Swift version: 5.6
One of the many safety features of Swift is its type safety, which means it must know what kind of data is being held by all values at all times. However, sometimes you know information that Swift doesn’t: you know that the
UIViewController you have a reference to is in fact your custom
PictureViewController subclass, and you want to treat it like one.
Typecasting is the process of passing on your extra knowledge to Swift – a way of saying “that thing you thought was an X is actually a Y”. Swift won’t let you typecast completely unrelated types, which means you can’t say things like “that thing you thought was a string is actually an integer”, but is instead mainly used for subclasses.
As an example, here’s how we create new view controllers from a storyboard:
let vc = storyboard?.instantiateViewController(withIdentifier: "Detail") as? DetailViewController
as? is a typecast - we’re passing on to Swift the knowledge that the view controller we expect to be created is in fact a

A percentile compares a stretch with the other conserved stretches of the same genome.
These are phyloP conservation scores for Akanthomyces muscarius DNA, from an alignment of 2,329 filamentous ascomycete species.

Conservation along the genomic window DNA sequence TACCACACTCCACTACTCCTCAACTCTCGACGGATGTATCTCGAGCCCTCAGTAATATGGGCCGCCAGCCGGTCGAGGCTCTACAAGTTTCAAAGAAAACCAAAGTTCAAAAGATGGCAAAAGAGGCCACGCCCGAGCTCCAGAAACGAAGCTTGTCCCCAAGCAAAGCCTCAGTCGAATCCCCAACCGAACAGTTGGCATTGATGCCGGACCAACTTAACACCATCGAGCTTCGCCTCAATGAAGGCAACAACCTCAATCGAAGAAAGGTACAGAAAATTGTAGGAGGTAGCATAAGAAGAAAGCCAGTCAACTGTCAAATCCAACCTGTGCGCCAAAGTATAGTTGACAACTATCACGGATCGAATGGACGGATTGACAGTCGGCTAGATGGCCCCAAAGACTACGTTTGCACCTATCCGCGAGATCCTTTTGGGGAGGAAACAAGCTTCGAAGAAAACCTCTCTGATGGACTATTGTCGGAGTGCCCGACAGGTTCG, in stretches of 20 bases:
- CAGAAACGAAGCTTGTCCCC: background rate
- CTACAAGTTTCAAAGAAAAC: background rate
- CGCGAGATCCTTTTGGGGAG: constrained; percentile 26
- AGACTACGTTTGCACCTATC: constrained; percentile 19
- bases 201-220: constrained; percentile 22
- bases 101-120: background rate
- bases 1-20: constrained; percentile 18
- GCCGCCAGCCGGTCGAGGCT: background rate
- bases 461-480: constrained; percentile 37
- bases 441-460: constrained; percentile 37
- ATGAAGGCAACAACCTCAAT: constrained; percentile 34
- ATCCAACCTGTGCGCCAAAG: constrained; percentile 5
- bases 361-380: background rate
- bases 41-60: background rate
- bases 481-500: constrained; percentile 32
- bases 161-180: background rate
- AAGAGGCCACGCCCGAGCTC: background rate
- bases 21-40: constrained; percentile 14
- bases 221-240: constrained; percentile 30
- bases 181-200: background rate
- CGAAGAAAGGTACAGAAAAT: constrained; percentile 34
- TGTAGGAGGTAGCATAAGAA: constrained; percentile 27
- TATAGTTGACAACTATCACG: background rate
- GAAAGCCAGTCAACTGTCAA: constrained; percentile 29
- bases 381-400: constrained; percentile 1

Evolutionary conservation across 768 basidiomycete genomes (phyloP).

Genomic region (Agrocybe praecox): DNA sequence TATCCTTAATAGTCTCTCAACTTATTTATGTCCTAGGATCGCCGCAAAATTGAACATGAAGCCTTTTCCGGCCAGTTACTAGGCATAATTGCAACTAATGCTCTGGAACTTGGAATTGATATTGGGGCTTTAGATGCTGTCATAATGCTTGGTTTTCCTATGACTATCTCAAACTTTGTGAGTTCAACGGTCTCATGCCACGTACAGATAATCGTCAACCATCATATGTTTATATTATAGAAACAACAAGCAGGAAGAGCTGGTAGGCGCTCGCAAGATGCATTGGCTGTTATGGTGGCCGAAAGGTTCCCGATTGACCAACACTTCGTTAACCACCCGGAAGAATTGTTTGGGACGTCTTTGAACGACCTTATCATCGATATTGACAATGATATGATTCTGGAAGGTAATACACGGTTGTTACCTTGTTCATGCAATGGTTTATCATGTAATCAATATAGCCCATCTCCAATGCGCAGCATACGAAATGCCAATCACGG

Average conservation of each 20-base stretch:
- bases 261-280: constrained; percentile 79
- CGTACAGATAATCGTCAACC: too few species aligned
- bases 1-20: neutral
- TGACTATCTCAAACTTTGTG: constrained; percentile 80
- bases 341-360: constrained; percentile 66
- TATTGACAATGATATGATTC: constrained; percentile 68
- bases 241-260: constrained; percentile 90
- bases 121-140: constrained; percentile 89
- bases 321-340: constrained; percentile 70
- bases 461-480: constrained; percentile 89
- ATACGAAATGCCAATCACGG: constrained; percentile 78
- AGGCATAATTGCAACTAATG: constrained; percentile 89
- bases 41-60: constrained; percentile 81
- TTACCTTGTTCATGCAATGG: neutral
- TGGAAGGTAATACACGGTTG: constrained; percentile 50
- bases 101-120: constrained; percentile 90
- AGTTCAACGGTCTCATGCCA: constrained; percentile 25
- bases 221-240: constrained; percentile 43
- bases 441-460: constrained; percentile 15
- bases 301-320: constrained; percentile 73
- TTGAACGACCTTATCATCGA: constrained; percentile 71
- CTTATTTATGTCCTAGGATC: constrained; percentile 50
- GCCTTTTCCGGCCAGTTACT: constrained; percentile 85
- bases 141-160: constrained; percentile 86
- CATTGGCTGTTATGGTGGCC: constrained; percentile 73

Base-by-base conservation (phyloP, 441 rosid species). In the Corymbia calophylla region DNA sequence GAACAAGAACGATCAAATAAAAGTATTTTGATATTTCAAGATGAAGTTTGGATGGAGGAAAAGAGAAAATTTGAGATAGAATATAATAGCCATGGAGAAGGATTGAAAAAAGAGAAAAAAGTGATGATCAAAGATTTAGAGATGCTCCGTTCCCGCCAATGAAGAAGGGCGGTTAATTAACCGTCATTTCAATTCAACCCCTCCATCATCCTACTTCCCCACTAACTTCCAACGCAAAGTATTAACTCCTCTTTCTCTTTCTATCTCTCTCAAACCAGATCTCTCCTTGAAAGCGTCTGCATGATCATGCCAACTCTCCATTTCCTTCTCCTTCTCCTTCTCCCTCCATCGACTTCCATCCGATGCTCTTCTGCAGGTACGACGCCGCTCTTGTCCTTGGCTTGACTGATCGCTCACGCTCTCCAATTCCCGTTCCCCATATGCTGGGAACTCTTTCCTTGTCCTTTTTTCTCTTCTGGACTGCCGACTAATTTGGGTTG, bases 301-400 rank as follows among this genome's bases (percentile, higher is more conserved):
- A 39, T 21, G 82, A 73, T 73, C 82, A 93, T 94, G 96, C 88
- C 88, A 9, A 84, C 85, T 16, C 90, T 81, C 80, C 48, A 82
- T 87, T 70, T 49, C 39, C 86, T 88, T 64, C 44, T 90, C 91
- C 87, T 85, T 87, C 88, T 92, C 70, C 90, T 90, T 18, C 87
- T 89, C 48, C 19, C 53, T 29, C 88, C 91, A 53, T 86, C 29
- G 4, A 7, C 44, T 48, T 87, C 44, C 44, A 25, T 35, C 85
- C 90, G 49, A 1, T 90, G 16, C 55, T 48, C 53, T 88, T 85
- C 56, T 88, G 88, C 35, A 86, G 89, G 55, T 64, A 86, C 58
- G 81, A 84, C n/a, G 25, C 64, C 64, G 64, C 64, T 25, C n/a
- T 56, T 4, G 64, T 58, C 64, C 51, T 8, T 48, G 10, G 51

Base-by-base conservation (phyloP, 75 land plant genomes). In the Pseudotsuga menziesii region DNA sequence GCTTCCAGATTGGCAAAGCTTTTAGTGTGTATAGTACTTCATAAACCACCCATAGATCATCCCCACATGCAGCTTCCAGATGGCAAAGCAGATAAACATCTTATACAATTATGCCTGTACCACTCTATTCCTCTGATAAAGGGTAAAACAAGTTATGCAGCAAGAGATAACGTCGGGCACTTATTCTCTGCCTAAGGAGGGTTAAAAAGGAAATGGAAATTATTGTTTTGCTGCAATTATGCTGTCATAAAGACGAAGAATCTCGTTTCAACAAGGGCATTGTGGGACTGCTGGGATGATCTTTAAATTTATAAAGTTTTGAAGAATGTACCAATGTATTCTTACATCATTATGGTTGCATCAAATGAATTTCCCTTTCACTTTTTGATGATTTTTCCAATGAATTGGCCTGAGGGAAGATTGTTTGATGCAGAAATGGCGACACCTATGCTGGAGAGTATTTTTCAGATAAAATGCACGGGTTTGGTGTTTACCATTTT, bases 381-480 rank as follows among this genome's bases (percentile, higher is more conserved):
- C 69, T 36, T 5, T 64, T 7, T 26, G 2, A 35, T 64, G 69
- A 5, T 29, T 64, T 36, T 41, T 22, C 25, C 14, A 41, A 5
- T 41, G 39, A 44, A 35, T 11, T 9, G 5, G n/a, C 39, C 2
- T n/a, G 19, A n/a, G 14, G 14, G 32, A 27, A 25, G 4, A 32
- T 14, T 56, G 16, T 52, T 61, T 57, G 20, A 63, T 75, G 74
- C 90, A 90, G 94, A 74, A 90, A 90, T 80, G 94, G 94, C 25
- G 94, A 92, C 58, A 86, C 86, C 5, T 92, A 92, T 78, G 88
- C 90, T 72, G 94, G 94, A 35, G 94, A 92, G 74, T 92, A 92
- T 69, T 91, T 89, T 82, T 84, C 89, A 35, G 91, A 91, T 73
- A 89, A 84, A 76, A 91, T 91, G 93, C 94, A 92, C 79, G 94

DetailViewController. If the typecast fails then
vc will be nil, but if it succeeds then Swift will be able to use it as a
SPONSORED Play is the first native iOS design tool created for designers and engineers. You can install Play for iOS and iPad today and sign up to check out the Beta of our macOS app with SwiftUI code export. We're also hiring engineers!
Available from iOS 8.0
This is part of the Swift Knowledge Base, a free, searchable collection of solutions for common iOS questions.
Link copied to your pasteboard.